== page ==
I make my spinach about the same way except for a few garlic slivers. Also, I add a tablespoon of ROOM TEMPERATURE whipped cream cheese to almost everything I make with a cream sauce for extra lusciousness. I warm whatever cream or milk I’m adding to the dish first, then whip the ROOM TEMPERATURE creamed cheese into it with a whisk, and then add it to the dish. Yummy!!! Sometimes the cream cheese doesn’t incorporate entirely smoothly if the milk/cream isn’t warm enough, but when you warm it in the pan or cook it in the casserole, it melts just fine.
    God bless.

  • Reply
    March 30, 2015 at 5:24 pm

    Hi Tipper,our spinach was with bacon grease and winter when money was less we did eat a lot of creamed asparagus over potatoes for supper.God Bless.

  • Reply
    March 30, 2015 at 12:48 pm

    I’ve had dogs all my life and I feel so sorry for Ben, Mark, and
    April(the other pretty Indian
    Princess). Wild Bill had a long
    life, like most dogs that don’t
    live real close to a highway.
    I had a registered German Shepherd that came to work with me for 15 years. His name was G I Joe. His arthritis got so bad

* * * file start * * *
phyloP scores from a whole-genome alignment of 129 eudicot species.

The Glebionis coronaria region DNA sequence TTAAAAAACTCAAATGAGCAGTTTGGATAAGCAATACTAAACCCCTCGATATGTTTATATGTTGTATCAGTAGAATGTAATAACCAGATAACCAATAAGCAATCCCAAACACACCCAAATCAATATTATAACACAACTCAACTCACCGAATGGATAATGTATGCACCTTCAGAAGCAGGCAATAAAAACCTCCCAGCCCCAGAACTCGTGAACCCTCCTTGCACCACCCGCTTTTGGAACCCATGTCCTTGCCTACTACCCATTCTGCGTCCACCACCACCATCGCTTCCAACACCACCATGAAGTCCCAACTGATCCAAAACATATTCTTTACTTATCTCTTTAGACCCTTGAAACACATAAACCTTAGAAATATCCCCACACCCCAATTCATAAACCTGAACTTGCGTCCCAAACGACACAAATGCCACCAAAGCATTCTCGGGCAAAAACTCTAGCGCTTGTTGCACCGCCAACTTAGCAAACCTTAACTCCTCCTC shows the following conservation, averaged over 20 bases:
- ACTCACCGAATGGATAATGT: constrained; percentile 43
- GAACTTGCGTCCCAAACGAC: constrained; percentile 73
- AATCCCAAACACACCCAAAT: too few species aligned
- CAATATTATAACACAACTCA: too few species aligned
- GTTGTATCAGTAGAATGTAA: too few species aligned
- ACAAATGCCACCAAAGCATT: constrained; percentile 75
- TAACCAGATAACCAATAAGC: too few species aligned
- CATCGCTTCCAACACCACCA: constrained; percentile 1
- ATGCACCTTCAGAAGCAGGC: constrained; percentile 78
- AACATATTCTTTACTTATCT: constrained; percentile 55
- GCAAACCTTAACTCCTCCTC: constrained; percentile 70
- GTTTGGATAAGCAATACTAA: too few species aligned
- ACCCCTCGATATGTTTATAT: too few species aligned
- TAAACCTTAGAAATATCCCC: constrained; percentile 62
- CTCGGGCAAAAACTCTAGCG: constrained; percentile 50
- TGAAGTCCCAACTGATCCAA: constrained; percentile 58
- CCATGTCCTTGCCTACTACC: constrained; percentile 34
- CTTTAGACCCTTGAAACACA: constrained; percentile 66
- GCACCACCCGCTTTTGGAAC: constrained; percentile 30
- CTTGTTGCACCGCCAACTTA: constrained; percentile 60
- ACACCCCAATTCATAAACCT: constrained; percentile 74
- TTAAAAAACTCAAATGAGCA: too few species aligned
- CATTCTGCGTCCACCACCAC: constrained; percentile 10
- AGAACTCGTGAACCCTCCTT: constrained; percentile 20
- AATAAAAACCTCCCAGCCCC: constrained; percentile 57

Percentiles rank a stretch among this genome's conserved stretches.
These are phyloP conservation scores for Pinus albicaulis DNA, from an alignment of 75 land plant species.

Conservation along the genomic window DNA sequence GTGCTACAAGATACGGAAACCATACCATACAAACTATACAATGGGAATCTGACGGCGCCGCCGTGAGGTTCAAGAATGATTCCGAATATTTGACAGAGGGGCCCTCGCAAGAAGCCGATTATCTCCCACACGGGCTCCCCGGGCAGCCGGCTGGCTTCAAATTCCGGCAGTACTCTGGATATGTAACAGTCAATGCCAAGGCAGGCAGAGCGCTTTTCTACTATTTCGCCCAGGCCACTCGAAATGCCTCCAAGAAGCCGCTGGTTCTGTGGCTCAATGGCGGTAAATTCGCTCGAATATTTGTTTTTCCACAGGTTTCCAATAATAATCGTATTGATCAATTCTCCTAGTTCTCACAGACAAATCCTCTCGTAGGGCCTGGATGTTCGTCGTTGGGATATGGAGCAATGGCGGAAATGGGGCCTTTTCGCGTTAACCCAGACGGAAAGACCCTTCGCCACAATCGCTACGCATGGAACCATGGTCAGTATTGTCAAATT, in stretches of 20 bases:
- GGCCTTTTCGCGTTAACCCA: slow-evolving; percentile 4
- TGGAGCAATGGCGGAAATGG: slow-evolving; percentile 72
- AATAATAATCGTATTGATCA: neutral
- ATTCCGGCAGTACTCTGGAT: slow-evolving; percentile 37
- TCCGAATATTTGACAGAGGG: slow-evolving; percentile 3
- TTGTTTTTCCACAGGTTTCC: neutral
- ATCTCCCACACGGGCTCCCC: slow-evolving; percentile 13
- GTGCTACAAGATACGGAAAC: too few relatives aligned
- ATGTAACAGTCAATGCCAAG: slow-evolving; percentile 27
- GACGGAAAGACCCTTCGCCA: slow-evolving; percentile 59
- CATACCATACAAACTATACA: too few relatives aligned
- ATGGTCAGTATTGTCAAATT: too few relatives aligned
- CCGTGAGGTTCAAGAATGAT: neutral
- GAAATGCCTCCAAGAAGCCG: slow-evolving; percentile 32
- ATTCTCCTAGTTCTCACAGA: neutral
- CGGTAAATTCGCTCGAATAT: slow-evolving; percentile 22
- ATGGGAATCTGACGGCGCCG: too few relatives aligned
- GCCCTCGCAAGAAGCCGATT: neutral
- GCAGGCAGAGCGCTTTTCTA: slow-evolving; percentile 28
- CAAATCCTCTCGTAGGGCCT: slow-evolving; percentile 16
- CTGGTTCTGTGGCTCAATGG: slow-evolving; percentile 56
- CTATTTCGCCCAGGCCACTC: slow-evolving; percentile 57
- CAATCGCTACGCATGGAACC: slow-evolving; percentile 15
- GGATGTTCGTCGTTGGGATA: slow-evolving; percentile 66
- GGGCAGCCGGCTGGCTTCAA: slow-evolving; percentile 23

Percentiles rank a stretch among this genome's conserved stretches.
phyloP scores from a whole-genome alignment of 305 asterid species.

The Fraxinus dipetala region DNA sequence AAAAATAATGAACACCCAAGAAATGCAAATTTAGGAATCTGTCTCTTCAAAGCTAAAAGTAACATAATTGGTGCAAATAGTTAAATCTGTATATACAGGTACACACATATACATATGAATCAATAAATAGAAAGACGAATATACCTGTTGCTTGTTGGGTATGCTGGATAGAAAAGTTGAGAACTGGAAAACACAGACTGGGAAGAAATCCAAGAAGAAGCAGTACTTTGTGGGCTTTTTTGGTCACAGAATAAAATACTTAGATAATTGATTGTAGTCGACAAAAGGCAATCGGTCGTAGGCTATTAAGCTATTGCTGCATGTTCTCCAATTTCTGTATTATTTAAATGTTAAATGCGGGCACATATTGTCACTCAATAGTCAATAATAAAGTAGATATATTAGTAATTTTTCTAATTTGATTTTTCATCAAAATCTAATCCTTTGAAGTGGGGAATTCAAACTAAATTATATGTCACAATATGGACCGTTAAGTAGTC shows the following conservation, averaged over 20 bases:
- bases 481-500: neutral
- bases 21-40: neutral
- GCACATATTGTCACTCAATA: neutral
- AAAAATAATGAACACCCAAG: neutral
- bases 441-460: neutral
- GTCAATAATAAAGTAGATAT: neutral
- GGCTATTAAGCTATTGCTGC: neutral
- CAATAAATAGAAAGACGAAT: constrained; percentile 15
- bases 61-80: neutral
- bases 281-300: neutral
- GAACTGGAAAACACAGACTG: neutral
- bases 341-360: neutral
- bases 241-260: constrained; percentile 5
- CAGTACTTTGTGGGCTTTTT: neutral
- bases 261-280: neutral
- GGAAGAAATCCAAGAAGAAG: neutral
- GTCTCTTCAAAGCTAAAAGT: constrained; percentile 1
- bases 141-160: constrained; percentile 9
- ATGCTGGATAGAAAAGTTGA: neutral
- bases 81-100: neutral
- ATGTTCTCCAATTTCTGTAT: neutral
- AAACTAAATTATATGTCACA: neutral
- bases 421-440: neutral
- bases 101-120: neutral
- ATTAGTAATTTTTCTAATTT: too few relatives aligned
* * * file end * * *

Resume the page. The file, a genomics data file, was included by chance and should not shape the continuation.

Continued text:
that for a year, he could only
    put his front paws on my seat and wait for me to pick up his
    back legs up and wheelboro him
    over to the passenger side of my
    truck. I still miss him!…Ken

  • Reply
    March 30, 2015 at 12:21 pm

    I’m like the Deer Hunter, I like
    all kinds of greens. But funny thing is, I don’t like turnips at
    all, just the greens.
    Growing up, we always had some kind of greens at mealtime. My daddy was forever picking water cress up our branch and wild mustard greens, which I didn’t like so much. But Polk Sallet
    before it gets too big is good
    in scrambled eggs and with fried
    taters, pinto beans, and cornbread…Ken

  • Reply
    Ann Applegarth
    March 30, 2015 at 10:52 am

    Mmm! I’m going to try this. Mama always sliced
    hard-boiled eggs on top of the spinach, and I still like that. I also like canned spinach, which is a different world from fresh. I buy those small cans with the easy-open lids and once or twice a week put one in with my sandwich to take to work for lunch.